United States —
— What Vaughters called "an outstanding early warning system regarding drug tests." One example came in 2000, when Hincapie found out there were drug testers at the hotel where Armstrong's team was staying. Aware Armstrong had taken testosterone before the race, Hincapie alerted him and Armstrong dropped out of the race to avoid being tested, the report said.
Though she didn't testify, Armstrong's ex-wife, Kristin, is mentioned 30 times in the report.
In one episode, Armstrong asks her to wrap banned cortisone pills in foil to hand out to his teammates.
"Kristin obliged Armstrong's request by wrapping the pills and handing them to the riders. One of the riders remarked, 'Lance's wife is rolling joints,'" the report read. Attempts to reach Kristin Armstrong were unsuccessful.
While the arguments about Armstrong will continue among sports fans — and there is still a question of whether USADA or the International Cycling Union (UCI) has the ultimate authority to take away his Tour titles — the new report puts a cap on a long round of official investigations. Armstrong was cleared of criminal charges in February after a federal grand jury probe that lasted about two years.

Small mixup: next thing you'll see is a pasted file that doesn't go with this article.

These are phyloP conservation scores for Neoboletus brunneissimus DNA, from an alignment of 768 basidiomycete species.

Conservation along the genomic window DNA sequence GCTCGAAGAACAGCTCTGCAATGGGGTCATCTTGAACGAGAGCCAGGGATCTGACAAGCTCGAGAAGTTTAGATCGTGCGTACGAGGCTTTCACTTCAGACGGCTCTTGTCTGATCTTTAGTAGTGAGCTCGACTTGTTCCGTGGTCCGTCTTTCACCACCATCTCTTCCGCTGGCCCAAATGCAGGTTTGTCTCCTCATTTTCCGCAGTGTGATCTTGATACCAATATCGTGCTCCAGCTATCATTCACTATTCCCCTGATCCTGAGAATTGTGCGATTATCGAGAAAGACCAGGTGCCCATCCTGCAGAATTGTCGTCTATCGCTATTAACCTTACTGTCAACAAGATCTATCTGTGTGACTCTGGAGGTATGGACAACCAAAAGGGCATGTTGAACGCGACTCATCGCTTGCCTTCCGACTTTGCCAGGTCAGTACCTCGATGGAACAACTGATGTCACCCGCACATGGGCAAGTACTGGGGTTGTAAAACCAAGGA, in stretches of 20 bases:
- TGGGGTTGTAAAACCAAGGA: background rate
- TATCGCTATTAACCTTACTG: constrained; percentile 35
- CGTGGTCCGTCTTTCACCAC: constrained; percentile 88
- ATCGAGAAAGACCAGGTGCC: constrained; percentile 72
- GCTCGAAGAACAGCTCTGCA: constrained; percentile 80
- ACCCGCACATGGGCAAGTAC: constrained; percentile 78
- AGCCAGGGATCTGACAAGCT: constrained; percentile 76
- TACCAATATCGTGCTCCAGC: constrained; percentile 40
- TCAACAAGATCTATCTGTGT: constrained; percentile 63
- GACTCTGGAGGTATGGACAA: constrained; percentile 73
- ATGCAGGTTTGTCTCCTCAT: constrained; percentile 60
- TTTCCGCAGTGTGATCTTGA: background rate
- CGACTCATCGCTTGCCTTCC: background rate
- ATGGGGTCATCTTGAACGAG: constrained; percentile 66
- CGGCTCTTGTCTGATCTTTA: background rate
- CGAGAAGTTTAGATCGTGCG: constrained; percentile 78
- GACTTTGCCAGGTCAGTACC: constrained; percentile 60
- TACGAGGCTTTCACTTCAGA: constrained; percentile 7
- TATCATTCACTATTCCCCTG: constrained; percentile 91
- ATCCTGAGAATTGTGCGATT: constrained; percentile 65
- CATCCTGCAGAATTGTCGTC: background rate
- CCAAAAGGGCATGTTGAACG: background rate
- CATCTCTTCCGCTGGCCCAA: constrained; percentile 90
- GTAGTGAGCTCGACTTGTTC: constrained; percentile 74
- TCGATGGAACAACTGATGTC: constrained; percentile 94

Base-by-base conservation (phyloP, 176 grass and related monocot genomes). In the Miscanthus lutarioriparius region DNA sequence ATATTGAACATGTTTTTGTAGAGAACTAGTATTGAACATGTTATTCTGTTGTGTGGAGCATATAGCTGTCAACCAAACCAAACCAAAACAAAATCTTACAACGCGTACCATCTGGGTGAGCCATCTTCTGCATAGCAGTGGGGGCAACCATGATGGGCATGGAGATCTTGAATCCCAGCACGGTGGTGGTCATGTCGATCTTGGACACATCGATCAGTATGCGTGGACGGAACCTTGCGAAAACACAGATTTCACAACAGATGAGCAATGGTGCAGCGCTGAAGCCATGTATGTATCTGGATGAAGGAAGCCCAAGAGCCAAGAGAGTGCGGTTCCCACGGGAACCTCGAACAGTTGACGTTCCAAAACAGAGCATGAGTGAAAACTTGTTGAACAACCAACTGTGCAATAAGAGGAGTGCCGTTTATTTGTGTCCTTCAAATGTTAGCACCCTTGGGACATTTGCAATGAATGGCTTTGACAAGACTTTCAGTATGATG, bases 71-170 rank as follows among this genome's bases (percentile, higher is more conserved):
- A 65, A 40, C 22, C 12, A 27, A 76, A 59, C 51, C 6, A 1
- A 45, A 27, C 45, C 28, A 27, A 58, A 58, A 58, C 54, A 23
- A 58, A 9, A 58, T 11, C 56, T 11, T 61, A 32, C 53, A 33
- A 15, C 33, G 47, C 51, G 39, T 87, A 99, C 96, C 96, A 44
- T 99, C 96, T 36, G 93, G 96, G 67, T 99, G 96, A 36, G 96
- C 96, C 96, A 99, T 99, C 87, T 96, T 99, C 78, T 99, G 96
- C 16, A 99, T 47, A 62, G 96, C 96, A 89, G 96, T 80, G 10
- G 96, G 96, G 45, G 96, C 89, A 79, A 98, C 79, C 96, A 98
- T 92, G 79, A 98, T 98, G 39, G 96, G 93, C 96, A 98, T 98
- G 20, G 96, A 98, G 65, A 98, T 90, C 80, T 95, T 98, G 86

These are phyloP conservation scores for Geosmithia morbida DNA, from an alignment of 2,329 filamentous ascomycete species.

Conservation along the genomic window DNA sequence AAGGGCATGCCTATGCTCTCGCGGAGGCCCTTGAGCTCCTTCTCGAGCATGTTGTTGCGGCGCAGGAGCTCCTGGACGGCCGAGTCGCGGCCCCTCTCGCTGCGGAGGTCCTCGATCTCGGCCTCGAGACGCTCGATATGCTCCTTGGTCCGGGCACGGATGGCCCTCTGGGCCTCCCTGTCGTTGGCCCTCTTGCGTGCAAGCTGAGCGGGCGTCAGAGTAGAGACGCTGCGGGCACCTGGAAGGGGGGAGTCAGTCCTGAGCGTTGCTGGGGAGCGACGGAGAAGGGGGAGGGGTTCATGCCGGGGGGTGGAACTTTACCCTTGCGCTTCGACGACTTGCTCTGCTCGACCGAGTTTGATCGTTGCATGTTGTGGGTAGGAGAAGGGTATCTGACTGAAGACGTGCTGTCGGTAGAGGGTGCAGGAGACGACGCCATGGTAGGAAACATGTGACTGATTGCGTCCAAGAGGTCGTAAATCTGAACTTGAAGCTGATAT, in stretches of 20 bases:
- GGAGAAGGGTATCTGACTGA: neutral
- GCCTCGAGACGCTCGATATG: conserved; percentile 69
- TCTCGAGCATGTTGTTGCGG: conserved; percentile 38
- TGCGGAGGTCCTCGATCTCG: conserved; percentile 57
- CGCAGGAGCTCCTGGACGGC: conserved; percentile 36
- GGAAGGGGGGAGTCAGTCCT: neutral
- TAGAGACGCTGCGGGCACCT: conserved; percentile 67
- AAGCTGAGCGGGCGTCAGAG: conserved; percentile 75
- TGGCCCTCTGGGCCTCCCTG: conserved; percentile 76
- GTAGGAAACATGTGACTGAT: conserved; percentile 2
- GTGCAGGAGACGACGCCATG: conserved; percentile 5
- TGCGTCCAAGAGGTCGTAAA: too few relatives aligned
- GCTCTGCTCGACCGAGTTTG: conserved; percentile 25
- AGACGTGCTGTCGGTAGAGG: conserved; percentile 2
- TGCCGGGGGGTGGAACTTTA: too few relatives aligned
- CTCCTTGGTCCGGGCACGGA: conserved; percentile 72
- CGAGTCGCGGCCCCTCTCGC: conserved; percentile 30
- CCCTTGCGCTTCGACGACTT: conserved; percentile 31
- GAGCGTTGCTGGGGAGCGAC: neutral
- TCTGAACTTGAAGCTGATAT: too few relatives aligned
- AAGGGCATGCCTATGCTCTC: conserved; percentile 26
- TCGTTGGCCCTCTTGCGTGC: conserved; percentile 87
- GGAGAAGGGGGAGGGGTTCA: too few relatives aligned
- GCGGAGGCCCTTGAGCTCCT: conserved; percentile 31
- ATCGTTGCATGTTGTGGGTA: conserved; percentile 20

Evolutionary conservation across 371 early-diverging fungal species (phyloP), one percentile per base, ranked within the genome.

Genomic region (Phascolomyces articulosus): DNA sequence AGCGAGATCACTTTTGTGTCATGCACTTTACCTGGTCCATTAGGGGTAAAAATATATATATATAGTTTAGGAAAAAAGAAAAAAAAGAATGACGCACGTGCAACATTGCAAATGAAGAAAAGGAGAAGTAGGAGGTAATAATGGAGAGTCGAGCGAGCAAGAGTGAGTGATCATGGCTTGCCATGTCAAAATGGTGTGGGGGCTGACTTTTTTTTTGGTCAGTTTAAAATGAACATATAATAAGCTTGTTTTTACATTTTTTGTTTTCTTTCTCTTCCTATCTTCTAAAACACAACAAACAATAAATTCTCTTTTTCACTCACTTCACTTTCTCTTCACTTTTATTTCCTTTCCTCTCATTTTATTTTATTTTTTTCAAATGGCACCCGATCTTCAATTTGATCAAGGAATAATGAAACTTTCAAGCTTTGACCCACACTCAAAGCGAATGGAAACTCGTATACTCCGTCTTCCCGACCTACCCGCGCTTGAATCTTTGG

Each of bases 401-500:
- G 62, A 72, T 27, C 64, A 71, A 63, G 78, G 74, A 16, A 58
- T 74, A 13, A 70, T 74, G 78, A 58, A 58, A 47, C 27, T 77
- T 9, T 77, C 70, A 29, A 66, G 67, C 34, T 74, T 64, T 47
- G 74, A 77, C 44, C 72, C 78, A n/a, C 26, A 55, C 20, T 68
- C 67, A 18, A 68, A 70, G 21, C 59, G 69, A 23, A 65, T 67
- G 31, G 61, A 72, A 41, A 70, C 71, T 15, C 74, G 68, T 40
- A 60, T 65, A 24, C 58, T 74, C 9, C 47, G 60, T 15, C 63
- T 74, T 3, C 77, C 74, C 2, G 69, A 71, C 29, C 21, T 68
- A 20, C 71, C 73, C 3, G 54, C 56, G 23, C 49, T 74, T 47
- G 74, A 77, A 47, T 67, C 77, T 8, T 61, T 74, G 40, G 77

USADA sought evidence from federal investigators, but in its report, the agency said none was ever turned over to its offices, based in Colorado Springs, Colo.
UCI confirmed receiving the report and said it would respond to it soon, "not to delay matters any longer than necessary." It has 21 days to appeal to the Court of Arbitration for Sport.
The head of the Lance Armstrong Foundation, Doug Ulman, lauded Armstrong's work as a cancer fighter. Armstrong won all his titles after overcoming testicular cancer.
"Our longstanding concerns about the impartiality and fairness of USADA's proceeding are compounded today," Ulman said. "As a federal judge pointed out, USADA appears motivated more by publicity rather than fulfilling its mission."